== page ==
A police officer holds his riot gun while demonstrators protest the shooting death of teenager Michael Brown in Ferguson, Mo. U.S. Attorney General Eric Holder expressed concern Thursday about police use of military equipment in Ferguson. Mario Anzuoni/Reuters
Missouri Gov. Jay Nixon on Thursday named a Missouri Highway Patrol captain to oversee security in Ferguson, where protesters have clashed with police officers following the police killing of an unarmed black teenager last weekend.
Nixon named Capt. Ronald Johnson, who is black, to direct security in the racially charged St. Louis suburb, announcing "operational shifts" and a "different tone" for law enforcement that he hopes will lower the intensity of confrontations between demonstrators and police.
The announcement comes after heavy criticism of the police response to days of protests in the aftermath of the shooting on Saturday of 18-year-old Michael Brown.
Nixon said the state's highway patrol will direct security for the Ferguson protests, and that the public would "see a different tone" in law enforcement's response to demonstrations.
"Let's not kid ourselves. This has been a difficult zone. While maintaining the peace, but allowing more movement, we are trying to bring in a different tone of the amplitude of the protective force," he said, referring to the Ferguson police force's use of weapons and armoured vehicles.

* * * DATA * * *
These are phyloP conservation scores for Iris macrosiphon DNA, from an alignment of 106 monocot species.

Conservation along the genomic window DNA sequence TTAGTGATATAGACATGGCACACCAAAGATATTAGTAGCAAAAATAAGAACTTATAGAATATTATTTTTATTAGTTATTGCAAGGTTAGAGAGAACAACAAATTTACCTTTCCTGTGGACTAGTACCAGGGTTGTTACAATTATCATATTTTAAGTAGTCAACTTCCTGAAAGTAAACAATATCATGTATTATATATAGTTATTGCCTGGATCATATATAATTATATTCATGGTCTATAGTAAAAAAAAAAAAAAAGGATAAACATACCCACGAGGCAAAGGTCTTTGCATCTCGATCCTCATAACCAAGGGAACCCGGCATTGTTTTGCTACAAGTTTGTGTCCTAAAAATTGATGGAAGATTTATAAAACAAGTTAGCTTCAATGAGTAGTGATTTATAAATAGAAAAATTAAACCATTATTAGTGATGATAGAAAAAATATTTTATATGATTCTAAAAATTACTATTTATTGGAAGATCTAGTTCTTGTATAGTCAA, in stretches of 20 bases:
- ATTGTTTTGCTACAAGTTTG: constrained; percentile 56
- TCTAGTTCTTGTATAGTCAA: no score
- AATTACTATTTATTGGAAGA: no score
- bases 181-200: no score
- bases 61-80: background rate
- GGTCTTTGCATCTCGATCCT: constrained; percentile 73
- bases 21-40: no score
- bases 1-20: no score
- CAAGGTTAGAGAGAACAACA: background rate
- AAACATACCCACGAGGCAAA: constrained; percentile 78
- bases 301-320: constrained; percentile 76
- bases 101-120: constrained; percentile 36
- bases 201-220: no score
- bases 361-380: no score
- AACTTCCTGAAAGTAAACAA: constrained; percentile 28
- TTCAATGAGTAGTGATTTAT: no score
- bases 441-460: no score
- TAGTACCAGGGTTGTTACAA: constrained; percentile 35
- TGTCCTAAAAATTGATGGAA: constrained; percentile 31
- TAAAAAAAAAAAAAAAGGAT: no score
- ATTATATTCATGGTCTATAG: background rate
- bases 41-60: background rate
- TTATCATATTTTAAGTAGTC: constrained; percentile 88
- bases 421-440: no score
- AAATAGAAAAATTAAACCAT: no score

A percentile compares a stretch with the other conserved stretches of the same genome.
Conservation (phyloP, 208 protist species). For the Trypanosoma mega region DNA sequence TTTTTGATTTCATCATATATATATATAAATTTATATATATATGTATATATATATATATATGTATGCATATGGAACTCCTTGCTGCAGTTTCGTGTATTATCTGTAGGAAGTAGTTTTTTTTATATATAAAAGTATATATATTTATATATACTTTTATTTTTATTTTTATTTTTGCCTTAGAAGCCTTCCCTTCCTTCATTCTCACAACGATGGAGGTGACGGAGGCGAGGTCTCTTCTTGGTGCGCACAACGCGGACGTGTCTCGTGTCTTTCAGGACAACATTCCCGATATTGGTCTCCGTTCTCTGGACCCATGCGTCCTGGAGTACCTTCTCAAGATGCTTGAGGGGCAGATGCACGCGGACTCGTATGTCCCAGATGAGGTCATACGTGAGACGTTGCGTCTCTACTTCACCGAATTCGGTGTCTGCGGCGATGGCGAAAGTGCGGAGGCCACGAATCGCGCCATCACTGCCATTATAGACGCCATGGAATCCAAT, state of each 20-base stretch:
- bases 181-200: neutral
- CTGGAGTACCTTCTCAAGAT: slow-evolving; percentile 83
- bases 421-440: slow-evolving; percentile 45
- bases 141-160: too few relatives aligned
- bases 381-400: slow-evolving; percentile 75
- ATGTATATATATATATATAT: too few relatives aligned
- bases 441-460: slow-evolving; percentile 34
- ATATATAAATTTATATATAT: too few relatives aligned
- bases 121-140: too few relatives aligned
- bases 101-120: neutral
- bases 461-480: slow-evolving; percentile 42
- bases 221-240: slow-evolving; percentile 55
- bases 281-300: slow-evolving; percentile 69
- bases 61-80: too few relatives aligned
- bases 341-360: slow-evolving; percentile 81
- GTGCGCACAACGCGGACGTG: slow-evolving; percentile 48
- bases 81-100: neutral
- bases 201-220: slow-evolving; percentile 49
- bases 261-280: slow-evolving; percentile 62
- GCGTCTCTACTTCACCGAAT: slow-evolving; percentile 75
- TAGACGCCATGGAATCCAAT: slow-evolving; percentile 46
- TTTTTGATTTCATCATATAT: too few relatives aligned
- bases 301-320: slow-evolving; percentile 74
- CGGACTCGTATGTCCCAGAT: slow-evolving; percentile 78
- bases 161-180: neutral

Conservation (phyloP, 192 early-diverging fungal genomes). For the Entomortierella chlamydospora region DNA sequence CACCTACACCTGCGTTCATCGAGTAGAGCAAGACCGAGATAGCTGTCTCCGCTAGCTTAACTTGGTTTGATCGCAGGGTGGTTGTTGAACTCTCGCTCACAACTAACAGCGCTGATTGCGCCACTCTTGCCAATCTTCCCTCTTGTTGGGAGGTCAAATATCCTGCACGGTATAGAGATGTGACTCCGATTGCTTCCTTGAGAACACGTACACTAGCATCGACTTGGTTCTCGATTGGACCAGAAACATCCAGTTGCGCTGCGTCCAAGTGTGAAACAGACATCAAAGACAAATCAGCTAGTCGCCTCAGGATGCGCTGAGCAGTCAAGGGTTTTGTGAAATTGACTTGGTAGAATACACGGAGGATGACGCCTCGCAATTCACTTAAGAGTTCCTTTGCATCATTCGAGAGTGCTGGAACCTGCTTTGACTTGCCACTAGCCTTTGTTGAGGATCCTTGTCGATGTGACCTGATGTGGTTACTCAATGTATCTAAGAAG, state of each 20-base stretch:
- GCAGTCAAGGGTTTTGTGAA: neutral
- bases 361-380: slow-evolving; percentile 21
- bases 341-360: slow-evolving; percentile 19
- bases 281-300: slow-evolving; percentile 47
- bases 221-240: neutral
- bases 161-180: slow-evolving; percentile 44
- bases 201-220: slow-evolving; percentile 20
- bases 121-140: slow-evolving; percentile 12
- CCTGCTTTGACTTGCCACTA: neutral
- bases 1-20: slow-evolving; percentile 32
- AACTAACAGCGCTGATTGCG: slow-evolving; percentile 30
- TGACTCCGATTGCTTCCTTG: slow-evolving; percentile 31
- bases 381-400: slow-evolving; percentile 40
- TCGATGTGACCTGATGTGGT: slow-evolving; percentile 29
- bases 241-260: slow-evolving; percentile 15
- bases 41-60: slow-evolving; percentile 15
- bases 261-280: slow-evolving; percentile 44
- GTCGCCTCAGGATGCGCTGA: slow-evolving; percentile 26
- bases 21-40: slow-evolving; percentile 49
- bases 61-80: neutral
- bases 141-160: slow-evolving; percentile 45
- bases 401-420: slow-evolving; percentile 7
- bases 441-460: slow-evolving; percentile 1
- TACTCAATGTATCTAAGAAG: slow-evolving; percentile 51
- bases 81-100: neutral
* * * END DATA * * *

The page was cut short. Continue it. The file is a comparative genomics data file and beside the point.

"The key to this is to get control, let voices be heard, show less force on the front side — but ultimately getting to some of these deeper problems, not only in Missouri, but in America. This has clearly touched a nerve. This feels a little like an old wound that has been hit again."
Earlier on Thursday, U.S. President Barack Obama appealed for "peace and calm" on the streets.
"I know emotions are raw right now in Ferguson, and there are certainly passionate differences about what has happened," Obama said. "But let's remember that we're all part of one American family. We are united in common values, and that includes the belief in equality under the law, respect for public order and the right to peaceful public protests."
Obama, speaking from the Massachusetts island where he's on a two-week vacation, said there was no excuse for excessive force by police in the aftermath of Saturday's shooting. He said he had asked the Justice Department and FBI to investigate the incident.
Police on Thursday defended the use of tear gas and smoke bombs to repel demonstrators after another night of chaos over the death of 18-year-old Michael Brown.
St. Louis County police spokesman Brian Schellman said officers on Wednesday night tossed tear gas to disperse a large crowd of protesters after some threw Molotov cocktails and rocks at officers. More than 10 people were arrested in Ferguson.
"In talking to these guys, it is scary," Schellman said of officers on the front lines of the protest. "They hear gunshots going off, and they don't know where they're coming from."